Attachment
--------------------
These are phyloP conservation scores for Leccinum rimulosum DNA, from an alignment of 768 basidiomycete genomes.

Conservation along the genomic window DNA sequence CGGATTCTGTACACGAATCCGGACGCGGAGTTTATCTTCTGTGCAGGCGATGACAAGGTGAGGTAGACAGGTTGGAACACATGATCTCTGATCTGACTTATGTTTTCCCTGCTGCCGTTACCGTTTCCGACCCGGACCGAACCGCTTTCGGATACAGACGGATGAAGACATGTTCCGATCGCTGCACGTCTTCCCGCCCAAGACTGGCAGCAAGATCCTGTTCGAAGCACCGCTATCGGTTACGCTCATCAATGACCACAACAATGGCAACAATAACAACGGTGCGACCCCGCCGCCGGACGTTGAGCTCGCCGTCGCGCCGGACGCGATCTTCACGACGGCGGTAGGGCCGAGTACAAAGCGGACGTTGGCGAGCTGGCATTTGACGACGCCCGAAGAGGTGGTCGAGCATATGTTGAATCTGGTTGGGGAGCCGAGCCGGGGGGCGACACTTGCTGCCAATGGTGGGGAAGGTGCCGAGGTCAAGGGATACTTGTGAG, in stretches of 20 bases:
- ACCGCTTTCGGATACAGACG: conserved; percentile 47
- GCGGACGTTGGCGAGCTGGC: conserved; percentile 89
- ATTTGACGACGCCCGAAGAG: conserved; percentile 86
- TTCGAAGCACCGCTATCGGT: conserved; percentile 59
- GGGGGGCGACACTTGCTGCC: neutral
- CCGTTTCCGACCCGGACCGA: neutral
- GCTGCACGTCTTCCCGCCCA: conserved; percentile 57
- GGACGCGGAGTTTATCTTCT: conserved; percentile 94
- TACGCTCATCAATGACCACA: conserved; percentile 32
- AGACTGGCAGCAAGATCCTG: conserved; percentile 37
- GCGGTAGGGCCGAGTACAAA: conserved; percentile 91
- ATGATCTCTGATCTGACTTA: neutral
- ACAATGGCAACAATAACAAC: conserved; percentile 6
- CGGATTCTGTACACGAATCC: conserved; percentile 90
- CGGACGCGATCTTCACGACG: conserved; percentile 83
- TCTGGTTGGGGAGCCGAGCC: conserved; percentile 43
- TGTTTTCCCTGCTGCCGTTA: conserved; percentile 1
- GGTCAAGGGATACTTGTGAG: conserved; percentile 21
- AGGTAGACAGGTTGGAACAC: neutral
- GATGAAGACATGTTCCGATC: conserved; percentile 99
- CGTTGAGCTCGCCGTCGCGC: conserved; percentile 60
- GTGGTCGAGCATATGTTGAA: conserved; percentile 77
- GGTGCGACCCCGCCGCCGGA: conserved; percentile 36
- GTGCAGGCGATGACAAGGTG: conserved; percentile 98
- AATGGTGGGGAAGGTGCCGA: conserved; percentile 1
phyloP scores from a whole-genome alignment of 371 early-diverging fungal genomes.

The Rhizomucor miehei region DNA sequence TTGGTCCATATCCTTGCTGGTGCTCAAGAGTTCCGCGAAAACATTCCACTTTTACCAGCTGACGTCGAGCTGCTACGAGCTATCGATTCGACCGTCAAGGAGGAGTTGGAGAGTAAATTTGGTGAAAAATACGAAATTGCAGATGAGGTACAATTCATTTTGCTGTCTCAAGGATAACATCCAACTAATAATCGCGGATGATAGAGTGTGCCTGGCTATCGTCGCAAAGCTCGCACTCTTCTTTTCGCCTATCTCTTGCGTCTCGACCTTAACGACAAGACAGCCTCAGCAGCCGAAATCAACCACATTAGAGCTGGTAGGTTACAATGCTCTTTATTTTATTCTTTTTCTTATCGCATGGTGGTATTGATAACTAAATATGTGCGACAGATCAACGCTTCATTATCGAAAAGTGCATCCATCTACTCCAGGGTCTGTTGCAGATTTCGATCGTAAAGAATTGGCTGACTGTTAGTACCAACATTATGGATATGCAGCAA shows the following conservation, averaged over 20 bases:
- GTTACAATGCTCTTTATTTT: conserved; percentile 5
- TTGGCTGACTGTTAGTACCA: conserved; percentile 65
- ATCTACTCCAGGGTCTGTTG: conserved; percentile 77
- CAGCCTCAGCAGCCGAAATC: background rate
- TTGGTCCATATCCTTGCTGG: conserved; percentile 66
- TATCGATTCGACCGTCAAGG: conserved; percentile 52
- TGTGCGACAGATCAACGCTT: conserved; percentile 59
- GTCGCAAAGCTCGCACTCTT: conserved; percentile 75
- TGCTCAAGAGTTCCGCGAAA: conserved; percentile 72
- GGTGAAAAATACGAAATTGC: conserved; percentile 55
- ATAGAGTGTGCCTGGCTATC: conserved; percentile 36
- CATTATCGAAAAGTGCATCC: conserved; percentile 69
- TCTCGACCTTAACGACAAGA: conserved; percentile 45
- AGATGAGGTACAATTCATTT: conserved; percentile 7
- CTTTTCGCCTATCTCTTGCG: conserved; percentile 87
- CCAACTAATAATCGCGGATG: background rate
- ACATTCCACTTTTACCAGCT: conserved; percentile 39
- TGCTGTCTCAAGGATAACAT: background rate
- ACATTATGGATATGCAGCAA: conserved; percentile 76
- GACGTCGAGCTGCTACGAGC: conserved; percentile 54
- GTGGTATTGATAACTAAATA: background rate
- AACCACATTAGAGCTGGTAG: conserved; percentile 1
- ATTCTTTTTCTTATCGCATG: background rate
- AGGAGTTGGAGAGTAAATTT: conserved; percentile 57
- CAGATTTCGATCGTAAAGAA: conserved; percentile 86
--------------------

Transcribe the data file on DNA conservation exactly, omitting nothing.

These are phyloP conservation scores for Leccinum rimulosum DNA, from an alignment of 768 basidiomycete genomes.

Conservation along the genomic window DNA sequence CGGATTCTGTACACGAATCCGGACGCGGAGTTTATCTTCTGTGCAGGCGATGACAAGGTGAGGTAGACAGGTTGGAACACATGATCTCTGATCTGACTTATGTTTTCCCTGCTGCCGTTACCGTTTCCGACCCGGACCGAACCGCTTTCGGATACAGACGGATGAAGACATGTTCCGATCGCTGCACGTCTTCCCGCCCAAGACTGGCAGCAAGATCCTGTTCGAAGCACCGCTATCGGTTACGCTCATCAATGACCACAACAATGGCAACAATAACAACGGTGCGACCCCGCCGCCGGACGTTGAGCTCGCCGTCGCGCCGGACGCGATCTTCACGACGGCGGTAGGGCCGAGTACAAAGCGGACGTTGGCGAGCTGGCATTTGACGACGCCCGAAGAGGTGGTCGAGCATATGTTGAATCTGGTTGGGGAGCCGAGCCGGGGGGCGACACTTGCTGCCAATGGTGGGGAAGGTGCCGAGGTCAAGGGATACTTGTGAG, in stretches of 20 bases:
- ACCGCTTTCGGATACAGACG: conserved; percentile 47
- GCGGACGTTGGCGAGCTGGC: conserved; percentile 89
- ATTTGACGACGCCCGAAGAG: conserved; percentile 86
- TTCGAAGCACCGCTATCGGT: conserved; percentile 59
- GGGGGGCGACACTTGCTGCC: neutral
- CCGTTTCCGACCCGGACCGA: neutral
- GCTGCACGTCTTCCCGCCCA: conserved; percentile 57
- GGACGCGGAGTTTATCTTCT: conserved; percentile 94
- TACGCTCATCAATGACCACA: conserved; percentile 32
- AGACTGGCAGCAAGATCCTG: conserved; percentile 37
- GCGGTAGGGCCGAGTACAAA: conserved; percentile 91
- ATGATCTCTGATCTGACTTA: neutral
- ACAATGGCAACAATAACAAC: conserved; percentile 6
- CGGATTCTGTACACGAATCC: conserved; percentile 90
- CGGACGCGATCTTCACGACG: conserved; percentile 83
- TCTGGTTGGGGAGCCGAGCC: conserved; percentile 43
- TGTTTTCCCTGCTGCCGTTA: conserved; percentile 1
- GGTCAAGGGATACTTGTGAG: conserved; percentile 21
- AGGTAGACAGGTTGGAACAC: neutral
- GATGAAGACATGTTCCGATC: conserved; percentile 99
- CGTTGAGCTCGCCGTCGCGC: conserved; percentile 60
- GTGGTCGAGCATATGTTGAA: conserved; percentile 77
- GGTGCGACCCCGCCGCCGGA: conserved; percentile 36
- GTGCAGGCGATGACAAGGTG: conserved; percentile 98
- AATGGTGGGGAAGGTGCCGA: conserved; percentile 1
phyloP scores from a whole-genome alignment of 371 early-diverging fungal genomes.

The Rhizomucor miehei region DNA sequence TTGGTCCATATCCTTGCTGGTGCTCAAGAGTTCCGCGAAAACATTCCACTTTTACCAGCTGACGTCGAGCTGCTACGAGCTATCGATTCGACCGTCAAGGAGGAGTTGGAGAGTAAATTTGGTGAAAAATACGAAATTGCAGATGAGGTACAATTCATTTTGCTGTCTCAAGGATAACATCCAACTAATAATCGCGGATGATAGAGTGTGCCTGGCTATCGTCGCAAAGCTCGCACTCTTCTTTTCGCCTATCTCTTGCGTCTCGACCTTAACGACAAGACAGCCTCAGCAGCCGAAATCAACCACATTAGAGCTGGTAGGTTACAATGCTCTTTATTTTATTCTTTTTCTTATCGCATGGTGGTATTGATAACTAAATATGTGCGACAGATCAACGCTTCATTATCGAAAAGTGCATCCATCTACTCCAGGGTCTGTTGCAGATTTCGATCGTAAAGAATTGGCTGACTGTTAGTACCAACATTATGGATATGCAGCAA shows the following conservation, averaged over 20 bases:
- GTTACAATGCTCTTTATTTT: conserved; percentile 5
- TTGGCTGACTGTTAGTACCA: conserved; percentile 65
- ATCTACTCCAGGGTCTGTTG: conserved; percentile 77
- CAGCCTCAGCAGCCGAAATC: background rate
- TTGGTCCATATCCTTGCTGG: conserved; percentile 66
- TATCGATTCGACCGTCAAGG: conserved; percentile 52
- TGTGCGACAGATCAACGCTT: conserved; percentile 59
- GTCGCAAAGCTCGCACTCTT: conserved; percentile 75
- TGCTCAAGAGTTCCGCGAAA: conserved; percentile 72
- GGTGAAAAATACGAAATTGC: conserved; percentile 55
- ATAGAGTGTGCCTGGCTATC: conserved; percentile 36
- CATTATCGAAAAGTGCATCC: conserved; percentile 69
- TCTCGACCTTAACGACAAGA: conserved; percentile 45
- AGATGAGGTACAATTCATTT: conserved; percentile 7
- CTTTTCGCCTATCTCTTGCG: conserved; percentile 87
- CCAACTAATAATCGCGGATG: background rate
- ACATTCCACTTTTACCAGCT: conserved; percentile 39
- TGCTGTCTCAAGGATAACAT: background rate
- ACATTATGGATATGCAGCAA: conserved; percentile 76
- GACGTCGAGCTGCTACGAGC: conserved; percentile 54
- GTGGTATTGATAACTAAATA: background rate
- AACCACATTAGAGCTGGTAG: conserved; percentile 1
- ATTCTTTTTCTTATCGCATG: background rate
- AGGAGTTGGAGAGTAAATTT: conserved; percentile 57
- CAGATTTCGATCGTAAAGAA: conserved; percentile 86